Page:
“Learn to calm down the winds of your mind, and you will enjoy great inner peace.”
– Remez Sasson
It’s no secret that different types of stress, whether mental, emotional, or physical, can negatively impact a person’s health. Even thinking about that fact can be stressful! The nervous system takes a big hit under stress, so working on ways to sooth it is a big part of maintaining and balancing our well-being. When our nervous systems are overwhelmed, our bodies are designed to adapt and make up for the stress—but only for short periods of time. Chronic stress—which, let’s face it, most of us deal with—puts lots of pressure on our bodies, making it extra important for us to practice calming down.
New research has found that the large intestine is home to trillions of beneficial bacteria that make up the microbiome, which comprises about 90% of the cells in the human body. Microbes in the intestinal tract respond to stress, sending emergency alarm messages to the central nervous system and brain. The gut perceives the threat and sends its own emergency signal to the brain, when then alerts every cell in the body. Throughout our evolution, these emergencies—often referred to as fight-or-flight responses—have typically been short-lived, triggered by real threats to our survival, like a tiger chasing us down.
Once the emergency is over, the body moves into a restorative mode, which activates the digestive system for nutritional replenishment, structural support, and the rejuvenation of the body to repair any damage caused by the life-threatening situation. Studies have shown that neurotransmitters, which regulate how the nervous system reacts to stress and stabilizes moods, are produced and stored within the intestinal tract. It’s important to note that 95% of the body’s serotonin is found inside the large intestine; only 5% of it resides in the brain at any given time. This is one of the main reasons why it’s so important for us to find ways to calm our nervous system. We can do this with meditation, yoga, and breathing exercises, all of which send a calming signal to our intestinal microbiology, which then delivers a message of peace to the brain, central nervous system and, ultimately, every cell of the body. In addition to engaging in these activities to calm the nervous system, supporting the health of the intestinal tract and microbiology is also a good practice. Here are a few ways you can start supporting your intestinal health and soothing your nervous system.
Meditation has been shown in numerous studies to rebuild, support, and strengthen the nervous system. Research has shown that meditation is linked to optimal health and longevity.
Some advanced yogis can control their bodies in extraordinary ways, thanks to the help of their nervous systems. Scientists have monitored yogis who could induce unusual heart rhythms; generate specific brain-wave patterns; and, using a meditation technique, raise the temperature of their hands by 15 degrees Fahrenheit. If they can use yoga to do that, perhaps you could learn to improve blood flow to your pelvis if you’re trying to get pregnant or induce relaxation when you’re having trouble falling asleep.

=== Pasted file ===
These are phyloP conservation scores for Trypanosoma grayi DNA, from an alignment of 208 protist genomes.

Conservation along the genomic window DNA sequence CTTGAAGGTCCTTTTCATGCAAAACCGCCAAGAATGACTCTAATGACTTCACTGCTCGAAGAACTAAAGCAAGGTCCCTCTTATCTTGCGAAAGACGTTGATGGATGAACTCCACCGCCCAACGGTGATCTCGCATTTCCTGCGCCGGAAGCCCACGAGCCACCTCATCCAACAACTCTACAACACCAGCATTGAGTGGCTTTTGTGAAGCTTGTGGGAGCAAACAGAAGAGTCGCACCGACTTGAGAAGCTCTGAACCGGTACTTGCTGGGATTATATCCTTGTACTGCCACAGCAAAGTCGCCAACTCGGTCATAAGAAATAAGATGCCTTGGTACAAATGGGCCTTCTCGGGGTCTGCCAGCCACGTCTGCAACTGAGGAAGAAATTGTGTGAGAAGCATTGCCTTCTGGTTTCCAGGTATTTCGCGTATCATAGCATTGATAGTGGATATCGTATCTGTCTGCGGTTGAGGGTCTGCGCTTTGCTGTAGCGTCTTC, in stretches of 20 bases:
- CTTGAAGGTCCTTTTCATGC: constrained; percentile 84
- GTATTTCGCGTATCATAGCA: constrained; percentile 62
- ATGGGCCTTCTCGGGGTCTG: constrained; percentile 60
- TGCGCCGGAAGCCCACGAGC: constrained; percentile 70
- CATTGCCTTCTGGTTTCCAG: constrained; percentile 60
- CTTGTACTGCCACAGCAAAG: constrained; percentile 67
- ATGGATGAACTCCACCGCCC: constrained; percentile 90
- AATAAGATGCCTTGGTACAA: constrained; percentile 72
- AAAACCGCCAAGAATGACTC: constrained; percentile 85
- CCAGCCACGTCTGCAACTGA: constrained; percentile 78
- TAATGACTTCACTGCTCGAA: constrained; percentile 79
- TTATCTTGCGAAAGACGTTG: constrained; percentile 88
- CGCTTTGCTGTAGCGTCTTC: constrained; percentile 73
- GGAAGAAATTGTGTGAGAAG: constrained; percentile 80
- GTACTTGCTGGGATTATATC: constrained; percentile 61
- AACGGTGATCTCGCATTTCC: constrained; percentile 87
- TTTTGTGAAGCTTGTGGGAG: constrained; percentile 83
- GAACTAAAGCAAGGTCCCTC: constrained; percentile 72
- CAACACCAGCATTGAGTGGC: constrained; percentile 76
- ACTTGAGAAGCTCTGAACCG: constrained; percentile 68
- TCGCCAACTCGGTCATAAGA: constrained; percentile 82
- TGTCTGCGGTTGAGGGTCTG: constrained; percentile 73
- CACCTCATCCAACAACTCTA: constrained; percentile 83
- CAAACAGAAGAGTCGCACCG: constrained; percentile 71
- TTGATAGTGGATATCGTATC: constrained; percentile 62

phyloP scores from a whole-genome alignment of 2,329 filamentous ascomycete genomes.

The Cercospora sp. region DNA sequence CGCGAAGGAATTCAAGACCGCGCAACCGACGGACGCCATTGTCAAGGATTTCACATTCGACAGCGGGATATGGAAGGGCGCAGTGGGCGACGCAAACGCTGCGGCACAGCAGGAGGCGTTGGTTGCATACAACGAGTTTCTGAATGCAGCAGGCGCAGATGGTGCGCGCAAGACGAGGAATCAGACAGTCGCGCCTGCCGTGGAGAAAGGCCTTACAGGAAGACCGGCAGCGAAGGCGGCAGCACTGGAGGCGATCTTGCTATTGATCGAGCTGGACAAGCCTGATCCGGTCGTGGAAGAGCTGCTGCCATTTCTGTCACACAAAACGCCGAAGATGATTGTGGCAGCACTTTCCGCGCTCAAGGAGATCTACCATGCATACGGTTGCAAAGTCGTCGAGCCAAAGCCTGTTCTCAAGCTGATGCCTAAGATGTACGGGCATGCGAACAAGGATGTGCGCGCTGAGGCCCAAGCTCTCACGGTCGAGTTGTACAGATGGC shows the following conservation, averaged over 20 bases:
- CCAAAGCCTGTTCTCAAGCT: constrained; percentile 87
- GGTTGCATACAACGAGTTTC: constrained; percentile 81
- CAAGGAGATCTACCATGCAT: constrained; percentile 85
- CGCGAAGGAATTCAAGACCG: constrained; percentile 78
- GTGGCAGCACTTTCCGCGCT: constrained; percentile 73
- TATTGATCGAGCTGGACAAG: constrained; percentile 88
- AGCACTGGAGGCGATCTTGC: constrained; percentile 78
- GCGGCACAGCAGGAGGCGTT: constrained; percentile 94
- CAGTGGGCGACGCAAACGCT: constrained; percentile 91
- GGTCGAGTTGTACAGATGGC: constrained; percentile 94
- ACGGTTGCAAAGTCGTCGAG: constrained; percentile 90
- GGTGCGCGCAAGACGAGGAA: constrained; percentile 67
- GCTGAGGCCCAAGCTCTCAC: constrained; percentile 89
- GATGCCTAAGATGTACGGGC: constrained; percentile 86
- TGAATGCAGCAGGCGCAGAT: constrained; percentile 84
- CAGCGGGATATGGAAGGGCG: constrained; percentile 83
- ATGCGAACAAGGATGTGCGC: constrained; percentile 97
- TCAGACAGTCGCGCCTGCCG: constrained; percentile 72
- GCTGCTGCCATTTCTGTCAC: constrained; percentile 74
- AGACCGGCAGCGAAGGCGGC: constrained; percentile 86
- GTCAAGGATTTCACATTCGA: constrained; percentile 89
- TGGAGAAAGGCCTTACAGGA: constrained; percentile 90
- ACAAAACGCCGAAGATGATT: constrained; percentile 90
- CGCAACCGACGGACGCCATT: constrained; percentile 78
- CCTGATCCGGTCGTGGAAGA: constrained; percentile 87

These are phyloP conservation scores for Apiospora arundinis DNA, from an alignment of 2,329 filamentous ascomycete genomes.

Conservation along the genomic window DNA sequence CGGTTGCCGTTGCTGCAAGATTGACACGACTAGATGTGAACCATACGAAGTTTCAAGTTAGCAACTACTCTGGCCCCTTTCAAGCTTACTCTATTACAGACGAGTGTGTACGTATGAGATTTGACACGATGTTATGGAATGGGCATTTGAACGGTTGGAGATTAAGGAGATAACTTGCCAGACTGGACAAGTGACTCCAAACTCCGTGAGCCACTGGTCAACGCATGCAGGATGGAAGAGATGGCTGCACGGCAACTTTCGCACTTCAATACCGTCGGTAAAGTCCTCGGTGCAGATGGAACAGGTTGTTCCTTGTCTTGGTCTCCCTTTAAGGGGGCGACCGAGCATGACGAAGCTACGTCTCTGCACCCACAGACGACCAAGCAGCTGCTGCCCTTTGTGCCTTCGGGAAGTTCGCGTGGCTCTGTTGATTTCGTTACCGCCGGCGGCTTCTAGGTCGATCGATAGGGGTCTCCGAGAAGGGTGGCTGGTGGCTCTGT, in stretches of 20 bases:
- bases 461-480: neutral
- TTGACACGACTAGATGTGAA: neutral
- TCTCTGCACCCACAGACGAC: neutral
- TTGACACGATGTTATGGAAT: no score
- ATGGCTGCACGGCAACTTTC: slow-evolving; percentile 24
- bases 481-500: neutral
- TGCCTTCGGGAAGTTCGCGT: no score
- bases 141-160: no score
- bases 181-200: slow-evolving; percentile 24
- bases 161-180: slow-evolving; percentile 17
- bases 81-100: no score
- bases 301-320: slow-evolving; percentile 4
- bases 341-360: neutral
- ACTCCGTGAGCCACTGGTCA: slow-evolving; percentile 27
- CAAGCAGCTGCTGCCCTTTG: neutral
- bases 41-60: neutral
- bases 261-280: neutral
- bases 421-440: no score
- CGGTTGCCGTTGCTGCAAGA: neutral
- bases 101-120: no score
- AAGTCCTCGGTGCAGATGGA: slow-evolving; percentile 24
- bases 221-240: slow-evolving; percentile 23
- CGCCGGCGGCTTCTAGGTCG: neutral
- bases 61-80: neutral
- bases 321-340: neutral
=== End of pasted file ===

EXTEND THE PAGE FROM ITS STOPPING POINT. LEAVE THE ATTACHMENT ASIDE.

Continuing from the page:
3. Nose Breathing Exercise
When people breathe through their mouths in a shallow fashion, limiting the breath to the chest cavity, the fight-or-flight mode of the nervous system gets activated. Breathing through the nose, on the other hand, stimulates the calming, restorative, digestion-boosting parasympathetic nervous system.
4. Nature Therapy
It’s hard to ignore the peace and calm that exist in the natural world. Living in the 5-day-plus-per-week rat race, working 40-60 hours every week, squeezed between personal and professional stress, is the antithesis of peace and calm. Many people connect with nature as a way to get some exercise—by taking a hike in the woods, going running, enjoying a swim in the pool or ocean, etc—but they’re also excellent ways to get some peace of mind.
Studies show that when you intentionally give yourself a massage, massage someone else, or hug someone in a loving way, the health-and-longevity-promoting hormone, oxytocin, is released. There are also millions of nerve endings on your skin. Whenever something touches your skin, you feel it. Putting oil on your skin will enhance that sensory experience, creating a neurological calm throughout your body. This is a fascinating and incredibly nourishing technique to calm and soothe the nervous system.
6. Eating Relaxed
Eating in a relaxed manner activates the calming and soothing parasympathetic nervous system; conversely, eating on the run or under stress activates the fight-or-flight-based sympathetic nervous system. Make it a point to plan ahead for meals so you have enough time to relax and enjoy the process of eating your food. It’s best to do this without distractions such as TV, smartphones, reading, or driving. Calming music or conversation is best.
7. Eating A Big Lunch
Eating a light breakfast, a big lunch, and a light dinner is a stress reduction strategy that’s been used for thousands of years across the globe. Today’s science shows that eating this way de-stresses the body and allows it to function in harmony with the circadian rhythms that align with our optimal health.
8. Early to Bed, Early to Rise
As a way to reconnect with our natural circadian rhythms, we should aim to get 7 to 8 hours of sleep each night. This is key for the rejuvenation and detox of the nervous system, which happens while we sleep!
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